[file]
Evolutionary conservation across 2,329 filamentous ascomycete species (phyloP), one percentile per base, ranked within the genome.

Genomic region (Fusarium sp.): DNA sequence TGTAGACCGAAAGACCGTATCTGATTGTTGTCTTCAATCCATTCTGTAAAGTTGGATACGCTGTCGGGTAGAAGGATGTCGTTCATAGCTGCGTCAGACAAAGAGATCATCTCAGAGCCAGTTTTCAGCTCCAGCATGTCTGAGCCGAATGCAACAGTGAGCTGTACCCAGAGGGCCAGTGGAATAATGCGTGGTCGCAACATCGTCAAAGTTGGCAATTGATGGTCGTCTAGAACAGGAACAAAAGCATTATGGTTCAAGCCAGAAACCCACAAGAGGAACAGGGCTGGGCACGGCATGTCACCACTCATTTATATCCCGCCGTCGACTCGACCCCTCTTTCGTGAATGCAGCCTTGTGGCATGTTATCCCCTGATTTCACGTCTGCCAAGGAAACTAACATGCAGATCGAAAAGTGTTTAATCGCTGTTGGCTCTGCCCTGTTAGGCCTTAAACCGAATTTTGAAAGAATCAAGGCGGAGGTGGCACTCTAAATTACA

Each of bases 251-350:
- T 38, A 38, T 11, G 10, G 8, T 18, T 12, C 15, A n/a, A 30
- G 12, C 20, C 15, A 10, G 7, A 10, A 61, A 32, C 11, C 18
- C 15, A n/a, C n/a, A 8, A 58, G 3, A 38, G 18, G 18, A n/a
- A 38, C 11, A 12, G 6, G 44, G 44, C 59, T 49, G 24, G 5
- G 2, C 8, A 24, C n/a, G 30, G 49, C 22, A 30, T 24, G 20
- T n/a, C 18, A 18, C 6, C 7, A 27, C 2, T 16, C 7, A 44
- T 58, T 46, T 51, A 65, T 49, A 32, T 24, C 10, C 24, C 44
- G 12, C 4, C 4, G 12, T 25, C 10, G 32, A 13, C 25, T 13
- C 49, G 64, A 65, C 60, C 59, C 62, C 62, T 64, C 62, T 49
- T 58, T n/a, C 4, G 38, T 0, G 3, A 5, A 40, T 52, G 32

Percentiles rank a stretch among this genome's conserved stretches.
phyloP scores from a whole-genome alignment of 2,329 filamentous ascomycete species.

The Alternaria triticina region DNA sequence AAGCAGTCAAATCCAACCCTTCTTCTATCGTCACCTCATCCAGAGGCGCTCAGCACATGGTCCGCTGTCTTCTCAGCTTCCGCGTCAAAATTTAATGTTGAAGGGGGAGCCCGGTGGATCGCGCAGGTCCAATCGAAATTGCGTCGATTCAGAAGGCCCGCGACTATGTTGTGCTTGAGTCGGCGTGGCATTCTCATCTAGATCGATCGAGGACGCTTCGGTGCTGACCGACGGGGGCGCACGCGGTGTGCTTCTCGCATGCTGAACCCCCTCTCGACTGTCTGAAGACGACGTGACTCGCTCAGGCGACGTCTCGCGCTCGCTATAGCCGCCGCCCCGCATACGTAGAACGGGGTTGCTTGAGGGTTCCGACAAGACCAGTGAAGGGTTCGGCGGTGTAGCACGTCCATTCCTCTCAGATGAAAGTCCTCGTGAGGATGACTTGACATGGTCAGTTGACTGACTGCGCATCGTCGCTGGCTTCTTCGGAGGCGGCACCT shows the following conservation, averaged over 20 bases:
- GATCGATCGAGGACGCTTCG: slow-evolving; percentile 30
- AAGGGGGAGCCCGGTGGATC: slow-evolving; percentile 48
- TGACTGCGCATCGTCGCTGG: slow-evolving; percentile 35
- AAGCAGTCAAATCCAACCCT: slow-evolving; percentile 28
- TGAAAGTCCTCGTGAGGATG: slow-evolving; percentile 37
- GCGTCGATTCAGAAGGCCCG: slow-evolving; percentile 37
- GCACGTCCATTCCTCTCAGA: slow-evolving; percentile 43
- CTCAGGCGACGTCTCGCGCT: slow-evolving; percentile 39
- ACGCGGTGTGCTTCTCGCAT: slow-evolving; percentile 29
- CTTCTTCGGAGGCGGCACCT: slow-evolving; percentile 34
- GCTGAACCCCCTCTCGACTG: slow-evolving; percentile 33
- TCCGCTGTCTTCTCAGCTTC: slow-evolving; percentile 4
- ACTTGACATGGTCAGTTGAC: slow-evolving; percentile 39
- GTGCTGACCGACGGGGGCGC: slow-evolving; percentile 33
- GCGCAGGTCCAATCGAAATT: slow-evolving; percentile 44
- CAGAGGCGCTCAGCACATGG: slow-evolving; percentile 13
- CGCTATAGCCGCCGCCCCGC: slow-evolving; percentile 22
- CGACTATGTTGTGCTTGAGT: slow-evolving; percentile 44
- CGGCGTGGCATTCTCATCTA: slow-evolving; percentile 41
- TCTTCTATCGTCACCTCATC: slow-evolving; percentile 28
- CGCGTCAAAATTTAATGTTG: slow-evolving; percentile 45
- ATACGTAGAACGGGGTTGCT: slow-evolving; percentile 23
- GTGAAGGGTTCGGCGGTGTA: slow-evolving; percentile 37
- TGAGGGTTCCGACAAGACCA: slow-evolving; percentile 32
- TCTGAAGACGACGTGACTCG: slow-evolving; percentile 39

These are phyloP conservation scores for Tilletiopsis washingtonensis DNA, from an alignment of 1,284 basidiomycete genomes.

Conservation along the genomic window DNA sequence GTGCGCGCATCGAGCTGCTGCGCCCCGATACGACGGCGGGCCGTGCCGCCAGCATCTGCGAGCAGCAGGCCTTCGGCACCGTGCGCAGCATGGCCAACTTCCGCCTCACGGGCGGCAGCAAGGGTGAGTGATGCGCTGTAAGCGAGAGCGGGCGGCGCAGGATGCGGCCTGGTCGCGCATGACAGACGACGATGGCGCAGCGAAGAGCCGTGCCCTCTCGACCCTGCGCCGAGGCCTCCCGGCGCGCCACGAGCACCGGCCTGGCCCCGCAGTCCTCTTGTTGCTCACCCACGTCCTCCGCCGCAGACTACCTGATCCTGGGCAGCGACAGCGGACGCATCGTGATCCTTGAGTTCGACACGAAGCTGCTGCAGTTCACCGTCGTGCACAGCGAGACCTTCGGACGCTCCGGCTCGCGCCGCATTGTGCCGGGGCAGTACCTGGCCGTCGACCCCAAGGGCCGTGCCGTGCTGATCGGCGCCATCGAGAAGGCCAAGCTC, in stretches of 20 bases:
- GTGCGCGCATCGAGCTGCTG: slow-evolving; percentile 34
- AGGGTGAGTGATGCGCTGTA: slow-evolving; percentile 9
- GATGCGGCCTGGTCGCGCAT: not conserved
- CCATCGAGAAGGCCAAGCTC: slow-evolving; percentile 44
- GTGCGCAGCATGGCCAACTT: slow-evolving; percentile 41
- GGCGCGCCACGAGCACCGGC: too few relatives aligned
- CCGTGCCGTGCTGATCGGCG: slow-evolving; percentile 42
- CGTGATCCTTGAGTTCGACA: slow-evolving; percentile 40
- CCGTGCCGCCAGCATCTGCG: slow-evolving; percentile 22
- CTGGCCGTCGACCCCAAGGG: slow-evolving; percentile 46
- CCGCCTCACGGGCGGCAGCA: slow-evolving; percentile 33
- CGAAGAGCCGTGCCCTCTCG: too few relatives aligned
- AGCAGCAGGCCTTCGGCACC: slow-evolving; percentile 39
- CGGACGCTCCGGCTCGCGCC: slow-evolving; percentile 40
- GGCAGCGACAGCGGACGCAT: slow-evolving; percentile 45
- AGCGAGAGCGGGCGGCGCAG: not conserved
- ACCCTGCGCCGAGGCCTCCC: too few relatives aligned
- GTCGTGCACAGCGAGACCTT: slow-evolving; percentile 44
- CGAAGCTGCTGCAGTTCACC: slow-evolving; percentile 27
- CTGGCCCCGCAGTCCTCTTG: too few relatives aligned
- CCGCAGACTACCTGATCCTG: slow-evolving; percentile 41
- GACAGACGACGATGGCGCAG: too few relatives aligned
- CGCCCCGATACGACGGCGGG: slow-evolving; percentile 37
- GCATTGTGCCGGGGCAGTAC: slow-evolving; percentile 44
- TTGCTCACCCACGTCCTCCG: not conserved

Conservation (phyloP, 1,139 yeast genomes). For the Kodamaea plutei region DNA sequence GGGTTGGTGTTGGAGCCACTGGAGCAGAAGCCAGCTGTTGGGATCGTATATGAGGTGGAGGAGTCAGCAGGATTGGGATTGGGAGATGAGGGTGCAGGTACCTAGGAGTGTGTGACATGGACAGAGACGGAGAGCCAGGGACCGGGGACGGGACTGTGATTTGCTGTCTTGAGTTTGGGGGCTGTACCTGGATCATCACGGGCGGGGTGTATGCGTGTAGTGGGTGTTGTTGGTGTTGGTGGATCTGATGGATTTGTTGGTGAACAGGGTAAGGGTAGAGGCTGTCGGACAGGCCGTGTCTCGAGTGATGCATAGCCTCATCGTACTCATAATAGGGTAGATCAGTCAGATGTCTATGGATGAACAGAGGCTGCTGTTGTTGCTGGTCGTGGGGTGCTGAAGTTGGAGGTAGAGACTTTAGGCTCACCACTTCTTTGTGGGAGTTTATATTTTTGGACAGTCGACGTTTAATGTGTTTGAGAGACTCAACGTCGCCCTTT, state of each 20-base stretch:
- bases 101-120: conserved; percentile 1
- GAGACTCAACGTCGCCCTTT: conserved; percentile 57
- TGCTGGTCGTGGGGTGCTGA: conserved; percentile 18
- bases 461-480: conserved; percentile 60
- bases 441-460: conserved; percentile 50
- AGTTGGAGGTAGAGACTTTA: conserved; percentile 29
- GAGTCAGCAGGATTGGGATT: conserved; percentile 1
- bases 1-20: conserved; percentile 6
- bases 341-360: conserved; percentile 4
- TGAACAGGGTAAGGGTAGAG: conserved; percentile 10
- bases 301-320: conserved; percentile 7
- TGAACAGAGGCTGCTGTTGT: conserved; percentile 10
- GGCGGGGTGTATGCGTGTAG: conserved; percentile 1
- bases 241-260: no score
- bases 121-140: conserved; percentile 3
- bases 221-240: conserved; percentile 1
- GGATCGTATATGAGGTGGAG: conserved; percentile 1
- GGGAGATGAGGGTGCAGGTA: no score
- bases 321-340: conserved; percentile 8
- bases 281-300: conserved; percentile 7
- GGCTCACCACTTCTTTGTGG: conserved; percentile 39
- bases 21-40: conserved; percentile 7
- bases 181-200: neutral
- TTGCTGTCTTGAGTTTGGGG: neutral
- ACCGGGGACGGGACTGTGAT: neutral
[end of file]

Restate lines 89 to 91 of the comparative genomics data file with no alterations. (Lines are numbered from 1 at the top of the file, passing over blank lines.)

- bases 281-300: conserved; percentile 7
- GGCTCACCACTTCTTTGTGG: conserved; percentile 39
- bases 21-40: conserved; percentile 7